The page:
Mojo - December 2009

War Crimes Looming, Sri Lankan General Eyes Presidency

| Tue Dec. 1, 2009 12:30 PM EST

Six months after he engineered the defeat of the LTTE (Tamil Tigers), Sri Lanka's former top general announced plans Sunday to headline a broad opposition ticket in his country's special elections in January. His bid—on the heels of one of the bloodiest and longest-lived civil conflicts in modern history—is not without international controversy.   

Sri Lanka came under heavy international criticism beginning last September, when it evicted the UN and all foreign NGOs from contested northern territories. Observers speculated that the military was gearing up for an endgame with the rebel Tamil Tigers—a separatist group from the island's ethnic Tamil minority that fought the Sinhalese majority for close to a quarter century. According to official estimates, as many as 20,000 Sri Lankan Tamil civilians were killed between January and May of this year. Six months later, 280,000 of them still languish in Displaced Persons (DP) camps; today, for the first time, 130,000 were given clearance to leave what observers have described as an "open-air prison". A recent US State Department report implied that both the president and the general (among others) may be responsible for war crimes. And yet, between Sri Lanka's president and its army chief, the battle is more about who deserves the glory than who should take the blame. 

Sunday's announcement comes after weeks of political infighting between the sitting President, Mahinda Rajapaksa, and ex-Army General Sarath Fonseka. The president accused the general of hogging the spotlight, and 'promoted'  him to a largely ceremonial post, from which the general promptly resigned. Now, with early elections looming, Fonseka's lobbing criticism at the government, which he says continues to impinge freedom of the press (foreign reporters were barred from the country in the final weeks of fighting and access to DP camps is still severely restricted) and has done too little to resettle refugees. 

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Neocon Target Trita Parsi Wins $200,000 Prize

| Tue Dec. 1, 2009 11:41 AM EST

In recent months, Trita Parsi, the founder and president of the National Iranian American Council, has been the target of conservative attacks. The Weekly Standard's Michael Goldfarb implied that Parsi works for the Iranian regime. In a controversial piece for the Washington Times, Eli Lake suggested that Parsi potentially broke federal lobbying laws. Parsi and his defenders point out that there's no evidence for the first charge and say that the second charge stems from a broad campaign against him by right-wing activists who oppose President Obama's policies.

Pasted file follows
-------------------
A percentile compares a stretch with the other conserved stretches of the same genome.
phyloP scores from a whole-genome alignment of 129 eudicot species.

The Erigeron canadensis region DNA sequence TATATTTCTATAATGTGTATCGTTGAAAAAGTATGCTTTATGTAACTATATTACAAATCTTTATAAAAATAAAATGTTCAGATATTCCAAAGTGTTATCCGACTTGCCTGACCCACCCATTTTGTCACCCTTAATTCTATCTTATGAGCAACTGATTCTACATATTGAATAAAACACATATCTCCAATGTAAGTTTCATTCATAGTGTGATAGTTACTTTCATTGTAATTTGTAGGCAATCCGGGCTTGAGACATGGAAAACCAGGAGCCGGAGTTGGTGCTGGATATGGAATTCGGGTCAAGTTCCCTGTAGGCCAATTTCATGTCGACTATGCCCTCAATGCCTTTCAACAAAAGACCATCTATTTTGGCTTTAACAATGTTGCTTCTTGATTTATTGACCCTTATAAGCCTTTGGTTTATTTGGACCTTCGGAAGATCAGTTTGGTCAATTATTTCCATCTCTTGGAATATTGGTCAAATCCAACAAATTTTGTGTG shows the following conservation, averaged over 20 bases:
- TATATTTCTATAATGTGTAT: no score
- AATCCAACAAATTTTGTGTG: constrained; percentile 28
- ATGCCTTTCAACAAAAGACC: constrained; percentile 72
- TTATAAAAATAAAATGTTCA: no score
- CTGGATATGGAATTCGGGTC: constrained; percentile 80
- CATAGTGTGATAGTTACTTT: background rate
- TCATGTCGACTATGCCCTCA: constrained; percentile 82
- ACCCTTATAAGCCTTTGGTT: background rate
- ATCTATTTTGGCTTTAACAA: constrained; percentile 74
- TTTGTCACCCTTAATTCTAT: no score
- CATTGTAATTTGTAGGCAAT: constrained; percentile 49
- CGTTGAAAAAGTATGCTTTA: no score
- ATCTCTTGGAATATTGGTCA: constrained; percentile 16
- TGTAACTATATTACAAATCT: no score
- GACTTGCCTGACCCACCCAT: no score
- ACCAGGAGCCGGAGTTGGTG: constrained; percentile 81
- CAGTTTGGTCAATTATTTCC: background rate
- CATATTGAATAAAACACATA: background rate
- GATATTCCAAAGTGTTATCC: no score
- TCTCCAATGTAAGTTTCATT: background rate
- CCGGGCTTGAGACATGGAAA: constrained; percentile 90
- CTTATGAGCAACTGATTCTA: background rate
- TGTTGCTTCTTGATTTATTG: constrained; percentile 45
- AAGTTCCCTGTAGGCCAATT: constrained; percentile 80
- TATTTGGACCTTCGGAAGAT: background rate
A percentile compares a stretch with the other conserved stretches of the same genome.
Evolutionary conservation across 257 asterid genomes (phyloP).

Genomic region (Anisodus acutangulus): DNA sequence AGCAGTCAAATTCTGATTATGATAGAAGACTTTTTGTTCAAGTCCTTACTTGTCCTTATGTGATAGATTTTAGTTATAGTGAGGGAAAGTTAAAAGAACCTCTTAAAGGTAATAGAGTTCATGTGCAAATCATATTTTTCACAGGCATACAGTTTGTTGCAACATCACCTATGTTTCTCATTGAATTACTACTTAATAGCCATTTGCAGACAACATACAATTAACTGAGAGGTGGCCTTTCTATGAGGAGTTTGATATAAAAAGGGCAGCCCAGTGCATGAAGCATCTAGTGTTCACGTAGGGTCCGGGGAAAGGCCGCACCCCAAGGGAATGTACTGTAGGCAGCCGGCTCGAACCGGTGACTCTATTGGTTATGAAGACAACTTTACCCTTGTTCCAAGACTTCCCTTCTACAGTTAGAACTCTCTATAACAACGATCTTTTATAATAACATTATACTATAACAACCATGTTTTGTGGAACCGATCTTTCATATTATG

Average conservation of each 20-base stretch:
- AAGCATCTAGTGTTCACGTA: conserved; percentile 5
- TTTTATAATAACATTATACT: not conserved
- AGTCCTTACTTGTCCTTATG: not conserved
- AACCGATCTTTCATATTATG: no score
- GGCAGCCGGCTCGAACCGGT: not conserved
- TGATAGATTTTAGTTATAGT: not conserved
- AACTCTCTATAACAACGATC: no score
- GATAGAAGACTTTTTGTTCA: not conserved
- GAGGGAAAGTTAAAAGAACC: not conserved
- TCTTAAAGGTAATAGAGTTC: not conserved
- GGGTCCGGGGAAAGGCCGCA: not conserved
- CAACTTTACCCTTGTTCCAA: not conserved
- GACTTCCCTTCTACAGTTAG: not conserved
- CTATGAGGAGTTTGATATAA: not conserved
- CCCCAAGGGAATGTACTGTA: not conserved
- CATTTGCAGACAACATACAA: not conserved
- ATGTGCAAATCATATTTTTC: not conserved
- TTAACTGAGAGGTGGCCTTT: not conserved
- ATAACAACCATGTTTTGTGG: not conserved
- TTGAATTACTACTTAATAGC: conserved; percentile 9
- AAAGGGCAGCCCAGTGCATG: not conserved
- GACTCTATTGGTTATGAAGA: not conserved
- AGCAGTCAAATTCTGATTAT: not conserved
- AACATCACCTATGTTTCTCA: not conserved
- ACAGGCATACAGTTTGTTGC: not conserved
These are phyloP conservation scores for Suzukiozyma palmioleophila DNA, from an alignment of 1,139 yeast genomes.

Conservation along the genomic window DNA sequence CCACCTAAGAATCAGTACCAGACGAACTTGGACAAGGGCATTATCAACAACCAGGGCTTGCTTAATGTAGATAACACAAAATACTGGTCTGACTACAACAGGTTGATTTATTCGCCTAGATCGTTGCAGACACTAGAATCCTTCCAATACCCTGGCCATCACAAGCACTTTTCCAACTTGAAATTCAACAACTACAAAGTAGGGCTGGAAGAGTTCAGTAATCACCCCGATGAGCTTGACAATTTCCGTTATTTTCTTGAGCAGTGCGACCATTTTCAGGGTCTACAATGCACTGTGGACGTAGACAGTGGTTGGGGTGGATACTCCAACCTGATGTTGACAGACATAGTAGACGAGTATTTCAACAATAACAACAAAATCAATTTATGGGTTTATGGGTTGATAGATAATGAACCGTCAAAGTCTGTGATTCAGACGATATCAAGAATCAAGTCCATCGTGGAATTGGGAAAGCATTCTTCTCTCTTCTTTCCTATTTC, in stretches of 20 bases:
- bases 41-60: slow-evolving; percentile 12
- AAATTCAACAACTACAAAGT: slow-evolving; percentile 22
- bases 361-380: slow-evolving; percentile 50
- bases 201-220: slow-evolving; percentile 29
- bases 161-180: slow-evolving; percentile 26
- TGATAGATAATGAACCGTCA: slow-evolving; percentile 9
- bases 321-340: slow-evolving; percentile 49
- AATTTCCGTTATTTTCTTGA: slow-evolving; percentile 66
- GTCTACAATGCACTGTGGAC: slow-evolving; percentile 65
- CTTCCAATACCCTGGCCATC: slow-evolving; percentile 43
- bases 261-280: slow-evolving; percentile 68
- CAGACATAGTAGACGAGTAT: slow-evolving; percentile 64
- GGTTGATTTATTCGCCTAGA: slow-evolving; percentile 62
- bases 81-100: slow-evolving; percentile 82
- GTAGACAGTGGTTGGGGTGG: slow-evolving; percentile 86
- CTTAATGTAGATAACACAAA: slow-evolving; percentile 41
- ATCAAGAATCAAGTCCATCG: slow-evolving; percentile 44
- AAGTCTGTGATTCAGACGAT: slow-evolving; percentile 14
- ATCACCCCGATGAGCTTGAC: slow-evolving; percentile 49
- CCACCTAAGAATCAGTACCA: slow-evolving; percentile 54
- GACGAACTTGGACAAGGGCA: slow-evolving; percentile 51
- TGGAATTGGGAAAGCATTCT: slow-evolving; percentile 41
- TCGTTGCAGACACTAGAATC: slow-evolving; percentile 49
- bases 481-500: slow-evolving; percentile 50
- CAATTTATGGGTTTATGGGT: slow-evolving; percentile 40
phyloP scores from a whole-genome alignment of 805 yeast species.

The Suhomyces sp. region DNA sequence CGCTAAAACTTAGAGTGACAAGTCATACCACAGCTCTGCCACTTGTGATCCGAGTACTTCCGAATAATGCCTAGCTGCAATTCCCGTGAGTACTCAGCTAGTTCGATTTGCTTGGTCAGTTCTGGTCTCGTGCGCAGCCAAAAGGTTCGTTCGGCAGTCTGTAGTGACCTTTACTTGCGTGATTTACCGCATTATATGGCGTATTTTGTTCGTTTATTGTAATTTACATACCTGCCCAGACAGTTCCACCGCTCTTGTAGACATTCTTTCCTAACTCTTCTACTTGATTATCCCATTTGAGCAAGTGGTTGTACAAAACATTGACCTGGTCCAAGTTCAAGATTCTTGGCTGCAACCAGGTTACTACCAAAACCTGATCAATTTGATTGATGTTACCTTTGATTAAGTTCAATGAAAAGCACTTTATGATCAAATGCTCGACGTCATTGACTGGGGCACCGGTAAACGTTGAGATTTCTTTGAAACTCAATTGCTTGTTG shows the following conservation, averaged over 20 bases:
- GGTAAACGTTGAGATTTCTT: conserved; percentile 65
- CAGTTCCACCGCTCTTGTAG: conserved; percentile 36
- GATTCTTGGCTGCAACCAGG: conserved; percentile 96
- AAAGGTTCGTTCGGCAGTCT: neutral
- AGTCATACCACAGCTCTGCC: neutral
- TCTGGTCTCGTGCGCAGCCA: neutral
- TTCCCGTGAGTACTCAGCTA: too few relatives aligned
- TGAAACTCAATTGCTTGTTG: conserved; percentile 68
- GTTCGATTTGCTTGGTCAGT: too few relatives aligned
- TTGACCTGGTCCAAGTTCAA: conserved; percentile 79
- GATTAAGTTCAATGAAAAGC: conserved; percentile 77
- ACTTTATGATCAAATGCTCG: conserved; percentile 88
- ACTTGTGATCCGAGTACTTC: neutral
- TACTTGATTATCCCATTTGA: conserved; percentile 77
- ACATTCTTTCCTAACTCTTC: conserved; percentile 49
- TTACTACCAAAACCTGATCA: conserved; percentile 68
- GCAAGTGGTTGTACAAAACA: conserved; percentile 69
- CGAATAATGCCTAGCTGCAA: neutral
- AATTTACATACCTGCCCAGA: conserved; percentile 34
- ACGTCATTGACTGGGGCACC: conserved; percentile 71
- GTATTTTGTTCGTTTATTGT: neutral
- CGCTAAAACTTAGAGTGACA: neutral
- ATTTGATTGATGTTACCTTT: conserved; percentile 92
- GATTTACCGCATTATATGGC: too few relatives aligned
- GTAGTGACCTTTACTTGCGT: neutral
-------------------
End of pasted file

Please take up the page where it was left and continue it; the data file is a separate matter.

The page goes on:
In any case, none of that controversy stopped Parsi from winning the 2010 University of Louisville Grawemeyer Award for "Ideas Improving World Order," which is worth $200,000. In fact, the attacks on Parsi may even have helped his cause. "We are aware of the political controversy around us, and we are expecting to get some heat as well as opening some light," Rodger Payne, the political science professor who administers the awards, told the Louisville Courier-Journal. If Payne is thinking that all publicity is good publicity, he got his wish. Over at the American Thinker, a conservative website, Ed Lasky slams the prize as an award from an "anti-Israel" group. "This is a disgrace," Lasky writes:

Rodger Payne, a University of Louisville political science professor, directs the award. He has left-wing views which is not a surprise. He thought George Bush's foreign policy was Orwellian. And he is a big believer in climate change (at least before Climate Gate).

He also is a big fan of the Israeli left and wants a one-state solution between the Israelis and the Palestinians that would inevitably lead to the destruction of Israel as millions of Palestinians who live in Gaza and the West Bank are joined by millions of refugees.

He was a research fellow at Harvard's Belfer Center for Science and International Affairs and at the University of Chicago. Is it a coincidence that the two men most responsible for promoting the conspiracy theory regarding Jewish control of American foreign policy (Stephen Walt and John Mearsheimer) both teach at these universities?